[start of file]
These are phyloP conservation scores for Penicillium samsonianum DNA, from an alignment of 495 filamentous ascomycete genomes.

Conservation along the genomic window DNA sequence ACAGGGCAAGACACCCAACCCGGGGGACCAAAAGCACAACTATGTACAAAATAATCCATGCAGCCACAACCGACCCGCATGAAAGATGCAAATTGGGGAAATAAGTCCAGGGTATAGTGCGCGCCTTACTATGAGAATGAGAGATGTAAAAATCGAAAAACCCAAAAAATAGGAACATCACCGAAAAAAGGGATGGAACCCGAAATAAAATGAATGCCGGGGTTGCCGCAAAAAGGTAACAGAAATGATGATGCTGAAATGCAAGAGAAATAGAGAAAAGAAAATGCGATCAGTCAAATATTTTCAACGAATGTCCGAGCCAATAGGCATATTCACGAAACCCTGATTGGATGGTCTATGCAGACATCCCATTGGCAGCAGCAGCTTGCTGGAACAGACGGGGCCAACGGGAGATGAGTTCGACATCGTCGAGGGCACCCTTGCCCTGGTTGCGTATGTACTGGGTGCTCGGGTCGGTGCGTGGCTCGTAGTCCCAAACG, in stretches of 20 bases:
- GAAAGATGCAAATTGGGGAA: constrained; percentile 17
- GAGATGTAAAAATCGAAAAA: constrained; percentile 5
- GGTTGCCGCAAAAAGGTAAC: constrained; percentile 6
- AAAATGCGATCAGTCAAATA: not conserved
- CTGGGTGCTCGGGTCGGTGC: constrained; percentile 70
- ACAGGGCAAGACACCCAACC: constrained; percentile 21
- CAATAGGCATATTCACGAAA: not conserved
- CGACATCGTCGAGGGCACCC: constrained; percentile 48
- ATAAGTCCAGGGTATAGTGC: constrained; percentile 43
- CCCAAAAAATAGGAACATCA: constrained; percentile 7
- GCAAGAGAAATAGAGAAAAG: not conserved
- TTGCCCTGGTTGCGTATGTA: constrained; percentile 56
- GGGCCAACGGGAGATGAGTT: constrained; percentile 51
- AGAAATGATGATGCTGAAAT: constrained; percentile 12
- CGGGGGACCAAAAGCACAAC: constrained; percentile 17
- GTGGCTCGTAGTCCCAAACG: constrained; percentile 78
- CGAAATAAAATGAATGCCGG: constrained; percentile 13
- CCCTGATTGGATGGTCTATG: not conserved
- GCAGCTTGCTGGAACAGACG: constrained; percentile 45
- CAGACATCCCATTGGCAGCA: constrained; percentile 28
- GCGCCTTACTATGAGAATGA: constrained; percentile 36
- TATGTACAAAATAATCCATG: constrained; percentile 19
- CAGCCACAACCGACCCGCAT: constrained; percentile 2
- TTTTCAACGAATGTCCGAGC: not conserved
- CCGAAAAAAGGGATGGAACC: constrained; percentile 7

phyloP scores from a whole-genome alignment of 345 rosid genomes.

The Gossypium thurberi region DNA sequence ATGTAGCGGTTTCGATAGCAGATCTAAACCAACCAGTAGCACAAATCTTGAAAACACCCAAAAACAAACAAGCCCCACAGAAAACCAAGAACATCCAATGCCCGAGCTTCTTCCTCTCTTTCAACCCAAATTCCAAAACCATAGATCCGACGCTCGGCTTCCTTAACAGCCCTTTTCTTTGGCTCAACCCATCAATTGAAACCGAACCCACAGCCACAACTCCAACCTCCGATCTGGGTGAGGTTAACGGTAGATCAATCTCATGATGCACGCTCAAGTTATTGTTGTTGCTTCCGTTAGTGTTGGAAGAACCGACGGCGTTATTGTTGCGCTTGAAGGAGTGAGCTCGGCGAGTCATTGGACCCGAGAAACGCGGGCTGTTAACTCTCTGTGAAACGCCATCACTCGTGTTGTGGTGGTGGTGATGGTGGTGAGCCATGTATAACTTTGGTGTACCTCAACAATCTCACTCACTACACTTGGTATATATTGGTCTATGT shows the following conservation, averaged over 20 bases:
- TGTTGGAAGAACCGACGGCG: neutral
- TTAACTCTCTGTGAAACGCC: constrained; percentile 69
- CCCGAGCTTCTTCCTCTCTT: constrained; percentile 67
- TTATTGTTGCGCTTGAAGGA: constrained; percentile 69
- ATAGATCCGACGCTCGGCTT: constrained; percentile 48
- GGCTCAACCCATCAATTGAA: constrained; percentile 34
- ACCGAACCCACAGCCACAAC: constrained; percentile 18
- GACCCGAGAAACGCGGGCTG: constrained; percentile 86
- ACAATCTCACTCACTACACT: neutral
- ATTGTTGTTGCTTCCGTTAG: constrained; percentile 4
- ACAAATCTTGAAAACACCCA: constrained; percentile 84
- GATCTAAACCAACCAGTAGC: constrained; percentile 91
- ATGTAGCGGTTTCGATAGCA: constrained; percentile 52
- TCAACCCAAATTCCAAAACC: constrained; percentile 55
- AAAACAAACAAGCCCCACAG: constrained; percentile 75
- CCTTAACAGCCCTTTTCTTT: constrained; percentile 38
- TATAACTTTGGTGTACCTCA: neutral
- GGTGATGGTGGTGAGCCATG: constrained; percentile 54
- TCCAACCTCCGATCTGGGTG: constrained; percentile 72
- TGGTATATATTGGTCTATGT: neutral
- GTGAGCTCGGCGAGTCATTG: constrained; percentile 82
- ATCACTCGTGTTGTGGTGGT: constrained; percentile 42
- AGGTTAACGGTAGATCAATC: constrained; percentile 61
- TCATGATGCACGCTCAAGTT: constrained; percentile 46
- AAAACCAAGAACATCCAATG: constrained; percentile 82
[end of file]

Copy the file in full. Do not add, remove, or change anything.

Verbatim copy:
These are phyloP conservation scores for Penicillium samsonianum DNA, from an alignment of 495 filamentous ascomycete genomes.

Conservation along the genomic window DNA sequence ACAGGGCAAGACACCCAACCCGGGGGACCAAAAGCACAACTATGTACAAAATAATCCATGCAGCCACAACCGACCCGCATGAAAGATGCAAATTGGGGAAATAAGTCCAGGGTATAGTGCGCGCCTTACTATGAGAATGAGAGATGTAAAAATCGAAAAACCCAAAAAATAGGAACATCACCGAAAAAAGGGATGGAACCCGAAATAAAATGAATGCCGGGGTTGCCGCAAAAAGGTAACAGAAATGATGATGCTGAAATGCAAGAGAAATAGAGAAAAGAAAATGCGATCAGTCAAATATTTTCAACGAATGTCCGAGCCAATAGGCATATTCACGAAACCCTGATTGGATGGTCTATGCAGACATCCCATTGGCAGCAGCAGCTTGCTGGAACAGACGGGGCCAACGGGAGATGAGTTCGACATCGTCGAGGGCACCCTTGCCCTGGTTGCGTATGTACTGGGTGCTCGGGTCGGTGCGTGGCTCGTAGTCCCAAACG, in stretches of 20 bases:
- GAAAGATGCAAATTGGGGAA: constrained; percentile 17
- GAGATGTAAAAATCGAAAAA: constrained; percentile 5
- GGTTGCCGCAAAAAGGTAAC: constrained; percentile 6
- AAAATGCGATCAGTCAAATA: not conserved
- CTGGGTGCTCGGGTCGGTGC: constrained; percentile 70
- ACAGGGCAAGACACCCAACC: constrained; percentile 21
- CAATAGGCATATTCACGAAA: not conserved
- CGACATCGTCGAGGGCACCC: constrained; percentile 48
- ATAAGTCCAGGGTATAGTGC: constrained; percentile 43
- CCCAAAAAATAGGAACATCA: constrained; percentile 7
- GCAAGAGAAATAGAGAAAAG: not conserved
- TTGCCCTGGTTGCGTATGTA: constrained; percentile 56
- GGGCCAACGGGAGATGAGTT: constrained; percentile 51
- AGAAATGATGATGCTGAAAT: constrained; percentile 12
- CGGGGGACCAAAAGCACAAC: constrained; percentile 17
- GTGGCTCGTAGTCCCAAACG: constrained; percentile 78
- CGAAATAAAATGAATGCCGG: constrained; percentile 13
- CCCTGATTGGATGGTCTATG: not conserved
- GCAGCTTGCTGGAACAGACG: constrained; percentile 45
- CAGACATCCCATTGGCAGCA: constrained; percentile 28
- GCGCCTTACTATGAGAATGA: constrained; percentile 36
- TATGTACAAAATAATCCATG: constrained; percentile 19
- CAGCCACAACCGACCCGCAT: constrained; percentile 2
- TTTTCAACGAATGTCCGAGC: not conserved
- CCGAAAAAAGGGATGGAACC: constrained; percentile 7

phyloP scores from a whole-genome alignment of 345 rosid genomes.

The Gossypium thurberi region DNA sequence ATGTAGCGGTTTCGATAGCAGATCTAAACCAACCAGTAGCACAAATCTTGAAAACACCCAAAAACAAACAAGCCCCACAGAAAACCAAGAACATCCAATGCCCGAGCTTCTTCCTCTCTTTCAACCCAAATTCCAAAACCATAGATCCGACGCTCGGCTTCCTTAACAGCCCTTTTCTTTGGCTCAACCCATCAATTGAAACCGAACCCACAGCCACAACTCCAACCTCCGATCTGGGTGAGGTTAACGGTAGATCAATCTCATGATGCACGCTCAAGTTATTGTTGTTGCTTCCGTTAGTGTTGGAAGAACCGACGGCGTTATTGTTGCGCTTGAAGGAGTGAGCTCGGCGAGTCATTGGACCCGAGAAACGCGGGCTGTTAACTCTCTGTGAAACGCCATCACTCGTGTTGTGGTGGTGGTGATGGTGGTGAGCCATGTATAACTTTGGTGTACCTCAACAATCTCACTCACTACACTTGGTATATATTGGTCTATGT shows the following conservation, averaged over 20 bases:
- TGTTGGAAGAACCGACGGCG: neutral
- TTAACTCTCTGTGAAACGCC: constrained; percentile 69
- CCCGAGCTTCTTCCTCTCTT: constrained; percentile 67
- TTATTGTTGCGCTTGAAGGA: constrained; percentile 69
- ATAGATCCGACGCTCGGCTT: constrained; percentile 48
- GGCTCAACCCATCAATTGAA: constrained; percentile 34
- ACCGAACCCACAGCCACAAC: constrained; percentile 18
- GACCCGAGAAACGCGGGCTG: constrained; percentile 86
- ACAATCTCACTCACTACACT: neutral
- ATTGTTGTTGCTTCCGTTAG: constrained; percentile 4
- ACAAATCTTGAAAACACCCA: constrained; percentile 84
- GATCTAAACCAACCAGTAGC: constrained; percentile 91
- ATGTAGCGGTTTCGATAGCA: constrained; percentile 52
- TCAACCCAAATTCCAAAACC: constrained; percentile 55
- AAAACAAACAAGCCCCACAG: constrained; percentile 75
- CCTTAACAGCCCTTTTCTTT: constrained; percentile 38
- TATAACTTTGGTGTACCTCA: neutral
- GGTGATGGTGGTGAGCCATG: constrained; percentile 54
- TCCAACCTCCGATCTGGGTG: constrained; percentile 72
- TGGTATATATTGGTCTATGT: neutral
- GTGAGCTCGGCGAGTCATTG: constrained; percentile 82
- ATCACTCGTGTTGTGGTGGT: constrained; percentile 42
- AGGTTAACGGTAGATCAATC: constrained; percentile 61
- TCATGATGCACGCTCAAGTT: constrained; percentile 46
- AAAACCAAGAACATCCAATG: constrained; percentile 82